and the beauty of a woman with passing years only grows!


Spirit of Life,
Source of Love,
Be with us now, and always,
in faith and in hope,
in the depths of our grief,
and in the pain of our loss.
Let us affirm the cycle of life and death,
Let us be in awe of the mystery
of seeds that are planted,
of buds that find their way through dark soil,
of flowers that bloom and die.
We give thanks for the love and friendship of Diana
Even as her passion for life has faded,
Even as death has taken her body and her breath.
We name in our hearts all those who grieve this loss.
May our prayers be lifted on wings of love and hope.
Where there lingers any regret or misunderstanding, we ask for the healing of forgiveness;
Where there has been warmth and love, we evoke the healing power of gratitude.
We give thanks for Diana’s strong, embracing spirit and for the legacy she leaves in this world.
We give thanks for the light of love that persists through death and lives in human hearts.  Amen.

Closing Words

Surely there can be no other closing words than those Diana chose herself.  From Dylan Thomas, slightly modified:
Do Not Go Gentle Into That Good Night
Do not go gentle into that good night,
Old age should burn and rave at close of day;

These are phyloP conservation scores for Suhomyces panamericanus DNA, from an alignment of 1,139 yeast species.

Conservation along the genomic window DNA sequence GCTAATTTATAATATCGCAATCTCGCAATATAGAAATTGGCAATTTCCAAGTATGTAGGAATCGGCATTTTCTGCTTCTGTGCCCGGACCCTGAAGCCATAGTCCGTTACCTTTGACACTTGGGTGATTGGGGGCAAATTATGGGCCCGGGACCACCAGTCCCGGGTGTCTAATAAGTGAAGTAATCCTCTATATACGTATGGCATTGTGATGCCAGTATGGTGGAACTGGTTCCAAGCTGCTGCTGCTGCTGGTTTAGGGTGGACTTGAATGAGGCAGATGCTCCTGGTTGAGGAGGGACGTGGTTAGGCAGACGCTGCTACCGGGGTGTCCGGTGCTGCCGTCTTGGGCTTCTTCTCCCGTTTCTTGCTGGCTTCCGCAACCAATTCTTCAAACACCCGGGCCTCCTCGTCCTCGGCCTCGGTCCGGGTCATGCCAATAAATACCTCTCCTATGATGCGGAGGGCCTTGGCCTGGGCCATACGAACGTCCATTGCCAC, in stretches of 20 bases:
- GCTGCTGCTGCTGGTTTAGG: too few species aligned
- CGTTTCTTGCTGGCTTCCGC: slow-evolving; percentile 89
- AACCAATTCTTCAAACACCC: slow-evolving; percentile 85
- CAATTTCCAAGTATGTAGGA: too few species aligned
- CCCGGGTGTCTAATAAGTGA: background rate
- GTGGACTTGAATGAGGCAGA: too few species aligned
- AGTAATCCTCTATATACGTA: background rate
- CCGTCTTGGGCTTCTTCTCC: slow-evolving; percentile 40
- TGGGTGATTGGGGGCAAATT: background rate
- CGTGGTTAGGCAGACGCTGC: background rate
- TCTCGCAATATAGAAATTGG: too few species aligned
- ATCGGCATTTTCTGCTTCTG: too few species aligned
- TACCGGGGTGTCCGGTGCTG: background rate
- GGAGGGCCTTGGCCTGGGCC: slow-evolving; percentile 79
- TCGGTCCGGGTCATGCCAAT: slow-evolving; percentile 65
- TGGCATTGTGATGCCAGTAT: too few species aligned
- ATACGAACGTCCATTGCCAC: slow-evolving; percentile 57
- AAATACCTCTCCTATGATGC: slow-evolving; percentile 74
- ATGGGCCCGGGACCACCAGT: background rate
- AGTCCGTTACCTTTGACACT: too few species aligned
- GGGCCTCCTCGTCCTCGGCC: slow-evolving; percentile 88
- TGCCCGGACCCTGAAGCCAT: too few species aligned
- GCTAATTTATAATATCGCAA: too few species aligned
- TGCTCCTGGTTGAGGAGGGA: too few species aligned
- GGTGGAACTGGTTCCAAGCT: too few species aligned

Rage, rage against the dying of the light.
Though wise [women] at their end know dark is right,
Because their words had forked no lightning they
Do not go gentle into that good night.
Good [women], the last wave by, crying now bright
Their frail deeds might have danced in a green bay,
Rage, rage against the dying of the light.
Wild [women] who caught and sang the sun in flight,
And learn, too late, they grieved it on its way,
Do not go gentle into that good night.
Grave [women,] near death, who see with blinding sight
Blind eyes could blaze like meteors and be gay,
Rage, rage against the dying of the light.
And you, my [friend] father, there on the sad height.
Curse, bless, me now with your fierce tears, I pray.
Do not go gentle into that good night.
Rage, rage against the dying of the light.

And so let us end with upbeat, jazzy music.  
Please stand as you are willing and able and sing with all the gusto Diana would have appreciated, “When the Saints Go Marching In.”